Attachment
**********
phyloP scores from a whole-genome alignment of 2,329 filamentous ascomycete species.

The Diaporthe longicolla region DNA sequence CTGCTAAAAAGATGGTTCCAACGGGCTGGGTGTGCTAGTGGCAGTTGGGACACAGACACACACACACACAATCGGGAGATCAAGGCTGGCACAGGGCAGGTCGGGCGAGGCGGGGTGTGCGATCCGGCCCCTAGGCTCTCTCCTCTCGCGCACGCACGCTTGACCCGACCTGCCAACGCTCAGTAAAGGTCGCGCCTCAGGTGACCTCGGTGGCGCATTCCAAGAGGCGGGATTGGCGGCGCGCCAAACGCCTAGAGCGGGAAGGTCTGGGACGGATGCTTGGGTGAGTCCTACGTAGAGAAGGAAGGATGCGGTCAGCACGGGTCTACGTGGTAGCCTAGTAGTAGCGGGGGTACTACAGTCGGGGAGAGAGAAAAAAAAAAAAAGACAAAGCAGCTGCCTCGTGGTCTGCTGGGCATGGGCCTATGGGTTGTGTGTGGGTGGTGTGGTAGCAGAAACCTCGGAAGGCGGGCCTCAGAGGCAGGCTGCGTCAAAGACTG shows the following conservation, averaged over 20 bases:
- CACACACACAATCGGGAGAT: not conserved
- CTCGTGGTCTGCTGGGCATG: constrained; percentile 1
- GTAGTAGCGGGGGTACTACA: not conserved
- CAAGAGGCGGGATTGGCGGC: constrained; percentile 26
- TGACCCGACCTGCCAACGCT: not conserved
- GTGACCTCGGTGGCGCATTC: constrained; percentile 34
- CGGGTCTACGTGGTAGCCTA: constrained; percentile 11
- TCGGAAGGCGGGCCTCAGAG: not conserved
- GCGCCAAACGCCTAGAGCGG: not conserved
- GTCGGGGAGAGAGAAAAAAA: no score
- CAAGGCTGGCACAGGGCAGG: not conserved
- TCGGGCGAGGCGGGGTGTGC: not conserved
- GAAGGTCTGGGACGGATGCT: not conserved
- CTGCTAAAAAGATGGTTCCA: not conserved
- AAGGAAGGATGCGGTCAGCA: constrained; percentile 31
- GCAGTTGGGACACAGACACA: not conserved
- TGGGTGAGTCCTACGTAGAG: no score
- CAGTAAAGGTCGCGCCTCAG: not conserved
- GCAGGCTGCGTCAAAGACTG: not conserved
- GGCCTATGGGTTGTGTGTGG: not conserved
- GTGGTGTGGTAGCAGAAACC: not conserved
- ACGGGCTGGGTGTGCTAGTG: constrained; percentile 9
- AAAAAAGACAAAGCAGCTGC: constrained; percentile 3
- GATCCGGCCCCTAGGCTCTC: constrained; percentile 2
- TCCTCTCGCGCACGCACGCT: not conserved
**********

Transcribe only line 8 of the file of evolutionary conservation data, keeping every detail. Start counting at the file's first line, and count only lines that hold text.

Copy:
- GTGACCTCGGTGGCGCATTC: constrained; percentile 34